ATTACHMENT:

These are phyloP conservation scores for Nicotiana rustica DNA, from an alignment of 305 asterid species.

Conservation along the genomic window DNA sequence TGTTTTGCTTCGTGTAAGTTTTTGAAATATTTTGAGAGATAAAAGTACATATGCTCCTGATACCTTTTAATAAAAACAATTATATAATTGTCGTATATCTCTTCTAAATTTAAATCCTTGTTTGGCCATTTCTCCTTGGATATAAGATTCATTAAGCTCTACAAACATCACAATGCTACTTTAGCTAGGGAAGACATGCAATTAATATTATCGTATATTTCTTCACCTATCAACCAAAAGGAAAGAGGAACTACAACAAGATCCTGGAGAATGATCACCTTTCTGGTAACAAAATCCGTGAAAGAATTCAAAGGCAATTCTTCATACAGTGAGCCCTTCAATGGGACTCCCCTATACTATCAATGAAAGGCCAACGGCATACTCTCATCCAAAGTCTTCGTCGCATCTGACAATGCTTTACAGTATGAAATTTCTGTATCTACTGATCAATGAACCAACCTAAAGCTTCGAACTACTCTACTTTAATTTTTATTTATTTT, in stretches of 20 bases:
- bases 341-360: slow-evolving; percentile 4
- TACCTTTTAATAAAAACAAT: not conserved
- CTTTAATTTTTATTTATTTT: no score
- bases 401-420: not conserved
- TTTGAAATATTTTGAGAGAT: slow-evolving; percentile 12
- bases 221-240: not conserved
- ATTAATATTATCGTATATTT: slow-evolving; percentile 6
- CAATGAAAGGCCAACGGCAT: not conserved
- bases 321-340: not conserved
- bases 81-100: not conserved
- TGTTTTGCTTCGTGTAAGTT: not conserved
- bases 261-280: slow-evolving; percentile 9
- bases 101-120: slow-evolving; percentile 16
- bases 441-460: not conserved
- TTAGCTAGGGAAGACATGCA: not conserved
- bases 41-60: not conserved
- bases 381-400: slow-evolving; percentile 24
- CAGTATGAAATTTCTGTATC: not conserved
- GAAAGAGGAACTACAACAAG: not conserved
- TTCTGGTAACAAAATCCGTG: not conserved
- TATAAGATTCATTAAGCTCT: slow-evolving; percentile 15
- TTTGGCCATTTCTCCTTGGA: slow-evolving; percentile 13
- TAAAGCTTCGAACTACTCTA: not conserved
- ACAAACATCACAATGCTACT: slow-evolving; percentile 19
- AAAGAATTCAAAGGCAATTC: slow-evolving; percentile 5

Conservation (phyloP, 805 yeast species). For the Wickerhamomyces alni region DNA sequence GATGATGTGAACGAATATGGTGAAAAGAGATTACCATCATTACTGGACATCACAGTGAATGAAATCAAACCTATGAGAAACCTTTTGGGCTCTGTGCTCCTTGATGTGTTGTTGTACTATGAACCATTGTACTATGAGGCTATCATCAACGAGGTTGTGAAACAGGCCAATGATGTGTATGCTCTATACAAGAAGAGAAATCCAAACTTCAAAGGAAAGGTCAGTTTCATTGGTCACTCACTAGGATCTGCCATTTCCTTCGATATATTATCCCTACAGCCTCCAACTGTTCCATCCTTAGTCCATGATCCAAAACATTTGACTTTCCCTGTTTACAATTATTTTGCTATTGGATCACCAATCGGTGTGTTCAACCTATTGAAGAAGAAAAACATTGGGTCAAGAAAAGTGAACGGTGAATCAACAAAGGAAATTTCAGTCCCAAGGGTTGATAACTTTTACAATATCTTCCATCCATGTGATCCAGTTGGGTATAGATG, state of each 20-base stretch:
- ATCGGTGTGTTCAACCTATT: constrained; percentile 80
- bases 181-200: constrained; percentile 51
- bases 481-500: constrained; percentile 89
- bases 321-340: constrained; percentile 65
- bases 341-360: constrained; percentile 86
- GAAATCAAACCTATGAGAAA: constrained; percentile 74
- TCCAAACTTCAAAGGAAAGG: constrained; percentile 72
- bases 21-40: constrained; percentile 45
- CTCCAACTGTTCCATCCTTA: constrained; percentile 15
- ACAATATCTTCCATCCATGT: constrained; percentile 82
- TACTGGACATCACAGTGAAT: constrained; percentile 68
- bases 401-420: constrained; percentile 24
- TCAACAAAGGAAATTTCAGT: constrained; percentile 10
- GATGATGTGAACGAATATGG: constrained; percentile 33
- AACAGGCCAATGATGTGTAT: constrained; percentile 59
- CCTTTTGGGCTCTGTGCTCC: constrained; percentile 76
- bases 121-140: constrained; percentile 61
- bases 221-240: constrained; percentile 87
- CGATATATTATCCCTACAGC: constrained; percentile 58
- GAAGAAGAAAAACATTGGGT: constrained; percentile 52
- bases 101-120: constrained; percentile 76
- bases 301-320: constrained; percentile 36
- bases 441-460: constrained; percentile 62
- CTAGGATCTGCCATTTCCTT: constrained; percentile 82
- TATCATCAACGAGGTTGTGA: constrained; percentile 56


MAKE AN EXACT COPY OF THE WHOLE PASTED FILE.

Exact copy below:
These are phyloP conservation scores for Nicotiana rustica DNA, from an alignment of 305 asterid species.

Conservation along the genomic window DNA sequence TGTTTTGCTTCGTGTAAGTTTTTGAAATATTTTGAGAGATAAAAGTACATATGCTCCTGATACCTTTTAATAAAAACAATTATATAATTGTCGTATATCTCTTCTAAATTTAAATCCTTGTTTGGCCATTTCTCCTTGGATATAAGATTCATTAAGCTCTACAAACATCACAATGCTACTTTAGCTAGGGAAGACATGCAATTAATATTATCGTATATTTCTTCACCTATCAACCAAAAGGAAAGAGGAACTACAACAAGATCCTGGAGAATGATCACCTTTCTGGTAACAAAATCCGTGAAAGAATTCAAAGGCAATTCTTCATACAGTGAGCCCTTCAATGGGACTCCCCTATACTATCAATGAAAGGCCAACGGCATACTCTCATCCAAAGTCTTCGTCGCATCTGACAATGCTTTACAGTATGAAATTTCTGTATCTACTGATCAATGAACCAACCTAAAGCTTCGAACTACTCTACTTTAATTTTTATTTATTTT, in stretches of 20 bases:
- bases 341-360: slow-evolving; percentile 4
- TACCTTTTAATAAAAACAAT: not conserved
- CTTTAATTTTTATTTATTTT: no score
- bases 401-420: not conserved
- TTTGAAATATTTTGAGAGAT: slow-evolving; percentile 12
- bases 221-240: not conserved
- ATTAATATTATCGTATATTT: slow-evolving; percentile 6
- CAATGAAAGGCCAACGGCAT: not conserved
- bases 321-340: not conserved
- bases 81-100: not conserved
- TGTTTTGCTTCGTGTAAGTT: not conserved
- bases 261-280: slow-evolving; percentile 9
- bases 101-120: slow-evolving; percentile 16
- bases 441-460: not conserved
- TTAGCTAGGGAAGACATGCA: not conserved
- bases 41-60: not conserved
- bases 381-400: slow-evolving; percentile 24
- CAGTATGAAATTTCTGTATC: not conserved
- GAAAGAGGAACTACAACAAG: not conserved
- TTCTGGTAACAAAATCCGTG: not conserved
- TATAAGATTCATTAAGCTCT: slow-evolving; percentile 15
- TTTGGCCATTTCTCCTTGGA: slow-evolving; percentile 13
- TAAAGCTTCGAACTACTCTA: not conserved
- ACAAACATCACAATGCTACT: slow-evolving; percentile 19
- AAAGAATTCAAAGGCAATTC: slow-evolving; percentile 5

Conservation (phyloP, 805 yeast species). For the Wickerhamomyces alni region DNA sequence GATGATGTGAACGAATATGGTGAAAAGAGATTACCATCATTACTGGACATCACAGTGAATGAAATCAAACCTATGAGAAACCTTTTGGGCTCTGTGCTCCTTGATGTGTTGTTGTACTATGAACCATTGTACTATGAGGCTATCATCAACGAGGTTGTGAAACAGGCCAATGATGTGTATGCTCTATACAAGAAGAGAAATCCAAACTTCAAAGGAAAGGTCAGTTTCATTGGTCACTCACTAGGATCTGCCATTTCCTTCGATATATTATCCCTACAGCCTCCAACTGTTCCATCCTTAGTCCATGATCCAAAACATTTGACTTTCCCTGTTTACAATTATTTTGCTATTGGATCACCAATCGGTGTGTTCAACCTATTGAAGAAGAAAAACATTGGGTCAAGAAAAGTGAACGGTGAATCAACAAAGGAAATTTCAGTCCCAAGGGTTGATAACTTTTACAATATCTTCCATCCATGTGATCCAGTTGGGTATAGATG, state of each 20-base stretch:
- ATCGGTGTGTTCAACCTATT: constrained; percentile 80
- bases 181-200: constrained; percentile 51
- bases 481-500: constrained; percentile 89
- bases 321-340: constrained; percentile 65
- bases 341-360: constrained; percentile 86
- GAAATCAAACCTATGAGAAA: constrained; percentile 74
- TCCAAACTTCAAAGGAAAGG: constrained; percentile 72
- bases 21-40: constrained; percentile 45
- CTCCAACTGTTCCATCCTTA: constrained; percentile 15
- ACAATATCTTCCATCCATGT: constrained; percentile 82
- TACTGGACATCACAGTGAAT: constrained; percentile 68
- bases 401-420: constrained; percentile 24
- TCAACAAAGGAAATTTCAGT: constrained; percentile 10
- GATGATGTGAACGAATATGG: constrained; percentile 33
- AACAGGCCAATGATGTGTAT: constrained; percentile 59
- CCTTTTGGGCTCTGTGCTCC: constrained; percentile 76
- bases 121-140: constrained; percentile 61
- bases 221-240: constrained; percentile 87
- CGATATATTATCCCTACAGC: constrained; percentile 58
- GAAGAAGAAAAACATTGGGT: constrained; percentile 52
- bases 101-120: constrained; percentile 76
- bases 301-320: constrained; percentile 36
- bases 441-460: constrained; percentile 62
- CTAGGATCTGCCATTTCCTT: constrained; percentile 82
- TATCATCAACGAGGTTGTGA: constrained; percentile 56